“Are you okay?”
I’ve just completed my weeklong “shift” of hostess duties: drafting and emailing a wedding announcement for the local newspaper, ironing crisp white tablecloths and chair covers, and decorating a spacious venue, to be exact. This is in addition to pulling frequent all-nighters for a daily entertainment writer gig and defaulting to a 24-hour nanny role that I never signed up for. So after the nuptials, I sit quietly, observant near the dance floor in figurative retirement.
If I danced, I would’ve sashayed to the dance floor. But that’s not my thing. I don’t like to be watched and scrutinized, and as the tallest person on the dance floor, I’m almost guaranteed to attract more attention that I can ignore. However, being a wallflower was more noticeable, eliciting a countless “Come on!” with each motion of a curved finger elevating my blood pressure five millimeters of mercury at a time. I remain at the front table with the purses, fuming, while everyone else shimmies, shakes, shuffles, slides, and steps across the dance floor. It sways my response.
“If one more person asks me…” I say before I exhale. “Yes!”
No one else inquires about my well-being, not even the next day during brunch when my physical features literally relax.
I happen to glance at my reflection in a car window the next morning as I carry my plate of breakfast. Since the inside of the house is still full of wedding guests and it’s an unusually warm fall morning, some of us walk outside to roam the back yard and socialize while we eat. I spot an image that doesn’t quite appear to be symmetrical, but I attribute it to normal distortion because, after all, doesn’t everyone’s face resemble that of a funhouse mirror whenever they look upon the side of a car? An hour later I receive the answer to that question.
My cousin decides to prepare made-to-order omelets for the guests. This time I sit in the family room to enjoy my food. The wilted spinach and sautéed onion are tender, the sausage savory and robust. Instinctively I lick my lips. My tongue touches the left corner of my mouth and slowly circles to cleft before it gets stuck; it can’t quite reach the right side, let alone the right corner. I furrow my brow, puzzled that my tongue feels as if it’s somehow locked.
I attempt to complete another circle, this time starting on the right, but my tongue and lips still refuse to connect. I feel alarm warm the rest of my face, quickly burning to straight panic as I rush to the bathroom mirror.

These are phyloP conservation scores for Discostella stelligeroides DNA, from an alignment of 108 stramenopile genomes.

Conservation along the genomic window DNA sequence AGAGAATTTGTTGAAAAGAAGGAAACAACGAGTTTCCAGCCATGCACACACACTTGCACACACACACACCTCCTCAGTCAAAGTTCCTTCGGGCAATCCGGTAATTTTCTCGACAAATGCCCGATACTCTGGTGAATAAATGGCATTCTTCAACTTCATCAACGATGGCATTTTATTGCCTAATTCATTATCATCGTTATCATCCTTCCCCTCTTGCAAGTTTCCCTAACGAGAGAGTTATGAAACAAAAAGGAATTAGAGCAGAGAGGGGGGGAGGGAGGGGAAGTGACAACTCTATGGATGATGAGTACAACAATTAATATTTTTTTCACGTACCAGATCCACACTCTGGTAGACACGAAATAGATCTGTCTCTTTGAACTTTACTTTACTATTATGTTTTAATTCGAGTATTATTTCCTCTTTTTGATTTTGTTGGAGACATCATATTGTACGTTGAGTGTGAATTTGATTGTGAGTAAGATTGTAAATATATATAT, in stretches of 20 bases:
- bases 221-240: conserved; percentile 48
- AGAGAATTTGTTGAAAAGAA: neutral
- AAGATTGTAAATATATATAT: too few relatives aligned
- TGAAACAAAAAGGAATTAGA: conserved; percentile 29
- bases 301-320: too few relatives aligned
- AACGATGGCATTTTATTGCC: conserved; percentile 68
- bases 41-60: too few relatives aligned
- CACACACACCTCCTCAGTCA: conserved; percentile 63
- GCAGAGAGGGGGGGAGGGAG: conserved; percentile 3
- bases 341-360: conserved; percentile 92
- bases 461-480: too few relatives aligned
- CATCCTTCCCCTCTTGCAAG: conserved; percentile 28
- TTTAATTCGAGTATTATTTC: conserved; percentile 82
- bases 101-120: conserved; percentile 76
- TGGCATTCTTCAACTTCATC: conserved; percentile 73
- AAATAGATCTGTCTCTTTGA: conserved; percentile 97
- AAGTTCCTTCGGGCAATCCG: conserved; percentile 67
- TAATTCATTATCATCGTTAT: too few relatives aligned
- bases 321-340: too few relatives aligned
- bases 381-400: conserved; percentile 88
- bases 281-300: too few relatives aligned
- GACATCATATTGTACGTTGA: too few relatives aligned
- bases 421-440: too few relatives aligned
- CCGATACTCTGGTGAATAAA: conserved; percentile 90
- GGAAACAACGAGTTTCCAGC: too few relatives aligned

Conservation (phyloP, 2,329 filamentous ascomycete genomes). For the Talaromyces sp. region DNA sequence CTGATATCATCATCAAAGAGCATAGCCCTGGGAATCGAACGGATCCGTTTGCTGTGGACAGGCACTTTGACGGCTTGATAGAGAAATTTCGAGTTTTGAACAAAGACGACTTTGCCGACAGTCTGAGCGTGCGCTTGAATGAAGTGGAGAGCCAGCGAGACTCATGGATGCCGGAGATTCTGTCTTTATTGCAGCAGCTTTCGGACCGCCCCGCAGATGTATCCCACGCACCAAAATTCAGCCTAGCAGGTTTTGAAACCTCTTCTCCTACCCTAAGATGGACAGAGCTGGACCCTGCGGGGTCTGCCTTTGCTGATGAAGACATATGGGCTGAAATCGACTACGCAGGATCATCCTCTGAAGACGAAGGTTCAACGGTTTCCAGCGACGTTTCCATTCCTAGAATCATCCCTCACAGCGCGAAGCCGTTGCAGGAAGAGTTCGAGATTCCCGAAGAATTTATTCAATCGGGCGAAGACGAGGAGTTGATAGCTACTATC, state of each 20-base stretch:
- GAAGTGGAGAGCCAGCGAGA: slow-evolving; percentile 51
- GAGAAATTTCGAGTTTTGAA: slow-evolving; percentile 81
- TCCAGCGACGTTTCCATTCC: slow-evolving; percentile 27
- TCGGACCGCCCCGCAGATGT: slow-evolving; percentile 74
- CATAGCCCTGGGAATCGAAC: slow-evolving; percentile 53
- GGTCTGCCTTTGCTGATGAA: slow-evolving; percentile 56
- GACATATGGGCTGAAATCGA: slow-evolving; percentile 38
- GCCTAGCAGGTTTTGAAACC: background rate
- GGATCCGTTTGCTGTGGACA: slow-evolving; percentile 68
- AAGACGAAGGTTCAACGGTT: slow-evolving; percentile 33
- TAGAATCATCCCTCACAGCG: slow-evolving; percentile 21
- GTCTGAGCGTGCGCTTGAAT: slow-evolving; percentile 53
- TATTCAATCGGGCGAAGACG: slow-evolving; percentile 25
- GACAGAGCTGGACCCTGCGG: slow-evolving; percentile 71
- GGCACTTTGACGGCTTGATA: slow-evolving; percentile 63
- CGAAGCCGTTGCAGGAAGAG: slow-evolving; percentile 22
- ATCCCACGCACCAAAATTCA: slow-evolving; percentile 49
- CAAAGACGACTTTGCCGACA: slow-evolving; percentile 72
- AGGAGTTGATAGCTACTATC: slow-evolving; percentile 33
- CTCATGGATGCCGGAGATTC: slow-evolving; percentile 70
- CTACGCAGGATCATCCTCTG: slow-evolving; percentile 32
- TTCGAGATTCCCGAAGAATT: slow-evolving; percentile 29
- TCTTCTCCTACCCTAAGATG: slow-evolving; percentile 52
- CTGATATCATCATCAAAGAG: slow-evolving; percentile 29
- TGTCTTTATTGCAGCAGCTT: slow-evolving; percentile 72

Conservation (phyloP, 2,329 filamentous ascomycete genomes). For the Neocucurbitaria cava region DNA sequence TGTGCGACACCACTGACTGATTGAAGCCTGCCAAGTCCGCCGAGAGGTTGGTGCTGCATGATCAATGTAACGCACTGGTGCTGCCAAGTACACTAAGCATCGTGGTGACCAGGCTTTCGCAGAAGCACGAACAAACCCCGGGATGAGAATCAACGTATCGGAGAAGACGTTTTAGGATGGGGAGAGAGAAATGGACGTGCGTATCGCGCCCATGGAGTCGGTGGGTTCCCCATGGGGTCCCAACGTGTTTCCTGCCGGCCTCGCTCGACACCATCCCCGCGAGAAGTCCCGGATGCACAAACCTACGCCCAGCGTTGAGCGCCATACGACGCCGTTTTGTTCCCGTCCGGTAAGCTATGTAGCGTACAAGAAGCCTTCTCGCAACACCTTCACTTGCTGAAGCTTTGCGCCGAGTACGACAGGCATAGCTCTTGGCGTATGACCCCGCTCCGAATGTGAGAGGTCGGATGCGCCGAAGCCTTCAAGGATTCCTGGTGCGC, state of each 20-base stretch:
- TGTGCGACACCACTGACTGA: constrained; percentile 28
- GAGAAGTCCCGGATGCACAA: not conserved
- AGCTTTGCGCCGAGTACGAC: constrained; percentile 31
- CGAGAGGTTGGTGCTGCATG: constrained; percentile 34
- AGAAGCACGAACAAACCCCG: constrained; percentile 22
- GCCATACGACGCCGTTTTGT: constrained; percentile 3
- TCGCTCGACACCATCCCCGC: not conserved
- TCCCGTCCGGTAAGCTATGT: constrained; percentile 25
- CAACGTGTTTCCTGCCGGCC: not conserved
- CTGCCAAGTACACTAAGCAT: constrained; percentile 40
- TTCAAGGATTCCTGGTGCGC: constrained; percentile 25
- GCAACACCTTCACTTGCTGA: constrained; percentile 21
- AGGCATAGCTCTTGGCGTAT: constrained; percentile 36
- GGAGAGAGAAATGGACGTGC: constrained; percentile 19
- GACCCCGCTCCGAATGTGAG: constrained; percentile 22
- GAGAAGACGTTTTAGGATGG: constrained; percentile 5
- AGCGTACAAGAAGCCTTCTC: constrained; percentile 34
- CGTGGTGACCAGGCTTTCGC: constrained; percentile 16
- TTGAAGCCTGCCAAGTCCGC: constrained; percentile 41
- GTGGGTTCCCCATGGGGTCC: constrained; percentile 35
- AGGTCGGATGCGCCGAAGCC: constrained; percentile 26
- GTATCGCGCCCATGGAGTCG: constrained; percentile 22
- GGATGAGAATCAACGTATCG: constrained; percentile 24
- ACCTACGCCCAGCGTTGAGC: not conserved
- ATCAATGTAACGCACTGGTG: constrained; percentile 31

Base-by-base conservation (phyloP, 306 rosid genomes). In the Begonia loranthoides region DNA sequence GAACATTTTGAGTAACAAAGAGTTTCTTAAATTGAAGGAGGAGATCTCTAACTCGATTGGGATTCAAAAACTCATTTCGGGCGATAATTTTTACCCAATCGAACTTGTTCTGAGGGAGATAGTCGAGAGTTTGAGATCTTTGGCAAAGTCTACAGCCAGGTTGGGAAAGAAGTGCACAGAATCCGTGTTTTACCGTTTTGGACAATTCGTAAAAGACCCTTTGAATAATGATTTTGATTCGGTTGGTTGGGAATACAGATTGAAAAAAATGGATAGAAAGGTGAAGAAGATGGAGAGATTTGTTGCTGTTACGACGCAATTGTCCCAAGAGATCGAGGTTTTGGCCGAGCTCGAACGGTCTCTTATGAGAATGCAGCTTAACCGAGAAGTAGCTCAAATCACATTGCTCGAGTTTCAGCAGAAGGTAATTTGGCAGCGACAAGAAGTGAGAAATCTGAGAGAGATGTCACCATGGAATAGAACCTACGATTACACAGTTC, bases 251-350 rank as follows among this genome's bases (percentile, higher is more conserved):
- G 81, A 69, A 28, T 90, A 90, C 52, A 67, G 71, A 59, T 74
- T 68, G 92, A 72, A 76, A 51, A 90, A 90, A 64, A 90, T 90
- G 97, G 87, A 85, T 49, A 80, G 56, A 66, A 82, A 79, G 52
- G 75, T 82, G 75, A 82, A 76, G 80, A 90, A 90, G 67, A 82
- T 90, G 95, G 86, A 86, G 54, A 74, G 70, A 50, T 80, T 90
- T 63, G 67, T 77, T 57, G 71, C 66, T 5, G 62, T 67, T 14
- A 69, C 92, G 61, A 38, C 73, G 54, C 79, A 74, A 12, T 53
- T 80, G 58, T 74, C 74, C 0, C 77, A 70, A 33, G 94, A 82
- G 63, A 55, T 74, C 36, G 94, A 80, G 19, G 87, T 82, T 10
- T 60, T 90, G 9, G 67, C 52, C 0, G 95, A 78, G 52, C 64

I turn my head left, then right, carefully searching for some abnormality. I see nothing out of the ordinary; I look like my usual self.
Smile, a small voice says.
I watch my lips spread and curve upward – but only on the left side. The right side of my mouth doesn’t move at all. I’m simultaneously displaying two emotions.
I rest my face and repeat.
I try to pucker my lips, but they only twist leftward, lopsided in a pinwheel fashion. The little cleft moves off-center.
I try to wiggle my nose.
It’s just as rebellious as the right side of my mouth.
I tell myself that this attack on my body is reversible despite what a particular little magnet on my cousin’s refrigerator says. I convince myself I can stop this thing before there’s any pain or weakness in my arm, dizziness and headache, or slur in my speech. And if I don’t verbalize what I think is happening, then it won’t completely manifest. I suppose that was my application of the power-of-the-tongue sermon my cousin always preaches whenever any of us starts a sentence with “I can’t” or utters something negative.
I return to my seat to finish my omelet because, at that moment, I don’t know what else to do. I chew in a way that no one else can detect a problem. I need to think. I remind myself that I’m only 40.
Girl, just drink some water, my mind suggests.
I fetch a bottle and take a few swigs. I chastise myself for indulging in pork sausage as if I didn’t already consume bacon the prior hour, sipping one too many dark sodas, and depriving my body of water frequently. I finish the 16.9 ounces in a matter of gulps.
But what if my face still never returns to its normal state?
I look up and clearly see that refrigerator magnet from where I sit: In case of a stroke, act FAST.
Face. Arm. Speech. Time.